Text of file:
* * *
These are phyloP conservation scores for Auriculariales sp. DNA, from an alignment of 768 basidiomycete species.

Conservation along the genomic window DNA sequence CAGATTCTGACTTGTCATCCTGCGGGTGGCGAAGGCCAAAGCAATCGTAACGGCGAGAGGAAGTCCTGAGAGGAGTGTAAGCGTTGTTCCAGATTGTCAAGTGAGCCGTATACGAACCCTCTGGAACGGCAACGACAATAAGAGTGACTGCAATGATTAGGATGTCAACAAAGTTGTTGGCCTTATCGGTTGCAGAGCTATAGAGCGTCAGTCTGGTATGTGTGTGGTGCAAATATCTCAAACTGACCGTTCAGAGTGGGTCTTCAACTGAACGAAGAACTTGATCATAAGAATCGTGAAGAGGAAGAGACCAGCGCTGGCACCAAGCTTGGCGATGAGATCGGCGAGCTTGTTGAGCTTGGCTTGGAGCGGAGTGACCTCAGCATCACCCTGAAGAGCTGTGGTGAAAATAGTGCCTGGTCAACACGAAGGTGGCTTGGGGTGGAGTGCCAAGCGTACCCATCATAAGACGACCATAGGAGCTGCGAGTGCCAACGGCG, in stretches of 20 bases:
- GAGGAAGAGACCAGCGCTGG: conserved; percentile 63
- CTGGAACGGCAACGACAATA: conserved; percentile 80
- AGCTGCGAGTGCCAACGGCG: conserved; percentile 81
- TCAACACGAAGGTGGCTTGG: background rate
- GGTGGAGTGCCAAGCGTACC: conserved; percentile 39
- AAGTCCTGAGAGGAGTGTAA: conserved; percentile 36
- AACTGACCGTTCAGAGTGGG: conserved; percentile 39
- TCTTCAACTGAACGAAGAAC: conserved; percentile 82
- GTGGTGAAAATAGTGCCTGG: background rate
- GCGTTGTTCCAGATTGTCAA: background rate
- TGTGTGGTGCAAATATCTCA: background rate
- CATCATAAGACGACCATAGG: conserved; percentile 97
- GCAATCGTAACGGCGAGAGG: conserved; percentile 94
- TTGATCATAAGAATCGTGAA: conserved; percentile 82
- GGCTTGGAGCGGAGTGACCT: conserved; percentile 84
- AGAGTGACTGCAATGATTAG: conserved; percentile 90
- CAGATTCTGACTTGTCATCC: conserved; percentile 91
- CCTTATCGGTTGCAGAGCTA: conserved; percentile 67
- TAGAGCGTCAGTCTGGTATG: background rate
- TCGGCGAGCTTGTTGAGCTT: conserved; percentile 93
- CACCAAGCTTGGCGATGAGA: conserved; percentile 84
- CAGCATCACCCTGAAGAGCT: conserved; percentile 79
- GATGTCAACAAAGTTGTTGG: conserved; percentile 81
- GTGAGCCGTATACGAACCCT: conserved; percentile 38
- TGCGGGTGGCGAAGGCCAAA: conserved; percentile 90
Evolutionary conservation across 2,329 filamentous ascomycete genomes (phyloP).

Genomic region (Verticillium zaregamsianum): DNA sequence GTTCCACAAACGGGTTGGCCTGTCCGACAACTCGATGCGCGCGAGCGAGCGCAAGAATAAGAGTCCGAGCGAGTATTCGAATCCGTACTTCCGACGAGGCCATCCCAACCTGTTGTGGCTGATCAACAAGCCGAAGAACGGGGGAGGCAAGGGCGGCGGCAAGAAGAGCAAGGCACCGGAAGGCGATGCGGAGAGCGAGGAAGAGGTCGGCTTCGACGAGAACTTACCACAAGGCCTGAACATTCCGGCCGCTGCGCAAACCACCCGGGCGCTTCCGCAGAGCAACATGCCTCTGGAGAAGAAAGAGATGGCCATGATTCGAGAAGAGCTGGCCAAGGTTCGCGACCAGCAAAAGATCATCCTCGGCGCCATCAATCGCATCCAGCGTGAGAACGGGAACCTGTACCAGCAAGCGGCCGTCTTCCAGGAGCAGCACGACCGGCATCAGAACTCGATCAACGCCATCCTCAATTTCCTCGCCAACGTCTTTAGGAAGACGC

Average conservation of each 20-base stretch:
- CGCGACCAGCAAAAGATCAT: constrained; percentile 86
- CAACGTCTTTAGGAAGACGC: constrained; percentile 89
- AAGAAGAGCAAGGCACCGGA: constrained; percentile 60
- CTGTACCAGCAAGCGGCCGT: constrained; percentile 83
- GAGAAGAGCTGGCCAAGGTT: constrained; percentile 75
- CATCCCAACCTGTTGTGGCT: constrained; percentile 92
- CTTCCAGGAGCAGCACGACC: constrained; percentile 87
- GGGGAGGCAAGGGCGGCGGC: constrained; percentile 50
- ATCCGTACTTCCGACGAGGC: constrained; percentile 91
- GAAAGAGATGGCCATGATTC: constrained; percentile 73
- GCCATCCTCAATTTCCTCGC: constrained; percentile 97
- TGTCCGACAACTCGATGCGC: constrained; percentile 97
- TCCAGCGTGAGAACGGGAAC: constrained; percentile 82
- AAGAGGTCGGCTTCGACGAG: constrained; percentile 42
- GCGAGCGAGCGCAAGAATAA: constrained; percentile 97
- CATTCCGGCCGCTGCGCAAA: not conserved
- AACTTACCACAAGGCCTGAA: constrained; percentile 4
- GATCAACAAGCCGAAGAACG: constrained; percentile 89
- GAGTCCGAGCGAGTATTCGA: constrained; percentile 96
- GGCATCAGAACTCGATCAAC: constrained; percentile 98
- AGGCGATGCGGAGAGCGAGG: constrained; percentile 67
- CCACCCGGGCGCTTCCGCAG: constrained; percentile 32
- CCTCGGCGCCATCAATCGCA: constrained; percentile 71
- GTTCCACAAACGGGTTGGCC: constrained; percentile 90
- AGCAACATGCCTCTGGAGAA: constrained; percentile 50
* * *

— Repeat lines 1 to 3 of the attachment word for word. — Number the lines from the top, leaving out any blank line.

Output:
These are phyloP conservation scores for Auriculariales sp. DNA, from an alignment of 768 basidiomycete species.

Conservation along the genomic window DNA sequence CAGATTCTGACTTGTCATCCTGCGGGTGGCGAAGGCCAAAGCAATCGTAACGGCGAGAGGAAGTCCTGAGAGGAGTGTAAGCGTTGTTCCAGATTGTCAAGTGAGCCGTATACGAACCCTCTGGAACGGCAACGACAATAAGAGTGACTGCAATGATTAGGATGTCAACAAAGTTGTTGGCCTTATCGGTTGCAGAGCTATAGAGCGTCAGTCTGGTATGTGTGTGGTGCAAATATCTCAAACTGACCGTTCAGAGTGGGTCTTCAACTGAACGAAGAACTTGATCATAAGAATCGTGAAGAGGAAGAGACCAGCGCTGGCACCAAGCTTGGCGATGAGATCGGCGAGCTTGTTGAGCTTGGCTTGGAGCGGAGTGACCTCAGCATCACCCTGAAGAGCTGTGGTGAAAATAGTGCCTGGTCAACACGAAGGTGGCTTGGGGTGGAGTGCCAAGCGTACCCATCATAAGACGACCATAGGAGCTGCGAGTGCCAACGGCG, in stretches of 20 bases:
- GAGGAAGAGACCAGCGCTGG: conserved; percentile 63